“Our job as administrators is to tell the truth about what we can accomplish for families and students – in business terms, what their return on investment can be,” he said. “The goal is getting students a job in their field of study within six months of graduation. We consider that the key indicator of success.”
Decade of a rising profile
Volunteering in the community could often be challenging, but always fulfilling, said alumna Cassandra Bergman, valedictorian of Beacon’s Class of 2019 and a mega-volunteer who coordinated food drives, clothing drives, fundraisers, services for military veterans, and other charitable activities. The earliest challenges she experienced involved being stereotyped by some of the people she was seeking to help.
“Anytime I would be making an appointment to volunteer at some places, I knew that I might be stigmatized as someone with learning disabilities,” she said. “Sometimes, people were surprised when I showed up that I could articulate and participate in activities. It took some time, but I learned to embrace my differences and be successful, despite what others might think. I sort of channeled my frustration, and I was determined to prove them wrong.”
From the start, Al Minner was a true believer. He has seen Beacon’s success grow, its footprint increase, and its profile rise in the community during his decade as Leesburg’s city manager. He credits much of that to Dr. George Hagerty, Beacon’s president, who took the helm in early 2013, nine months before Minner arrived in Leesburg.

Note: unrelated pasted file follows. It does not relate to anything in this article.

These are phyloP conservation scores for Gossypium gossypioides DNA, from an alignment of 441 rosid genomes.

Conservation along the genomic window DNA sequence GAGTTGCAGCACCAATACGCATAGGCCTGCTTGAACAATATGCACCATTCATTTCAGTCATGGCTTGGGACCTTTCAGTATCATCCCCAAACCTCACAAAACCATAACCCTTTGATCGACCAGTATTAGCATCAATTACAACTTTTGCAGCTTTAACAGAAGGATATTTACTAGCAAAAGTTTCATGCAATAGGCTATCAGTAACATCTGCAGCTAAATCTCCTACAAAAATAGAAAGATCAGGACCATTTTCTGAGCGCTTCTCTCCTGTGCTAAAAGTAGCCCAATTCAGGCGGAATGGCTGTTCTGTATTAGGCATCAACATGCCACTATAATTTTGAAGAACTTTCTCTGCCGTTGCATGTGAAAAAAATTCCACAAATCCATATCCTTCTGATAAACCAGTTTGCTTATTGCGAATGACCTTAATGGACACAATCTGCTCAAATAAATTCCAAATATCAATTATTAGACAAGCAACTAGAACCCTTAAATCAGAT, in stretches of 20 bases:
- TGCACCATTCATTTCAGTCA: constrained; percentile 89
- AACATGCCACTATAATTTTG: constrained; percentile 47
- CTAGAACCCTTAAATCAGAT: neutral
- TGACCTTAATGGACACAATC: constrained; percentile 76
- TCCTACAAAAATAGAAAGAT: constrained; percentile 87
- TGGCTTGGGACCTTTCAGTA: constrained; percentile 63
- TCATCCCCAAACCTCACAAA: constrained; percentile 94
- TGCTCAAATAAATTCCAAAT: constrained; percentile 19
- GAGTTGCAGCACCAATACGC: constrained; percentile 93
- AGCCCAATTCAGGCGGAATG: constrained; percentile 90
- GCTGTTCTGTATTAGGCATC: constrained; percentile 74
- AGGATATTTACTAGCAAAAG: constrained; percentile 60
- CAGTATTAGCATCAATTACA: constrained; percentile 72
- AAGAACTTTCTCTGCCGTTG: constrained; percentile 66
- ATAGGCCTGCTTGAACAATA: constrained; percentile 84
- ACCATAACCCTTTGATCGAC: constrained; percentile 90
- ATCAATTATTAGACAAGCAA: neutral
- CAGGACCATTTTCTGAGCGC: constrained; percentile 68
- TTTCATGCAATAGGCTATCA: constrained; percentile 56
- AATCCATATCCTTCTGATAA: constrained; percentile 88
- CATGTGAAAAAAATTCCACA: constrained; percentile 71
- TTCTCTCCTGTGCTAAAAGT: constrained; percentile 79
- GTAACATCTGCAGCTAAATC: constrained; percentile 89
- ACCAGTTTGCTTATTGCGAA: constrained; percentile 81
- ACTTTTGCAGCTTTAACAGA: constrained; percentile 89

“From the beginning, my impression of Beacon was very positive,” said Minner, who has worked with Beacon on the land development protocols of its expansion downtown. “Its mission is well known, serving students with [learning differences] from around the country. George does a fantastic job in educating the public about its mission and success rate.
“Beacon is a tremendous asset,” Minner added. “It is very conscientious about college-town relations and is an excellent partner with the community. They do a lot of things in and around downtown that are very important for the Leesburg area.”
The college’s growth during the Hagerty era has also coincided with Dr. A.J. Marsden’s Beacon career, which began in 2014. Today she is an associate professor in human services and psychology and a contributor to Beacon’s Salon Speaker Series, the college’s popular and free educational outreach to the community, now in its seventh season.
She recalled having conversations in the early days with residents who knew nothing about the college. Many thought it was a school for students who had flunked out everywhere else.
“They [didn’t know much] of Beacon and its students,” said Marsden, who coordinates volunteer cleanup and green projects. “A lot of people didn’t even know there was a college downtown. But over the years, Dr. Hagerty and others have worked so hard to change that perception. Now, when we explain what we do here, and what it means for students to have learning differences, more people really understand. Some even tell us they have children with ADHD or some other learning disability. So, they get it.”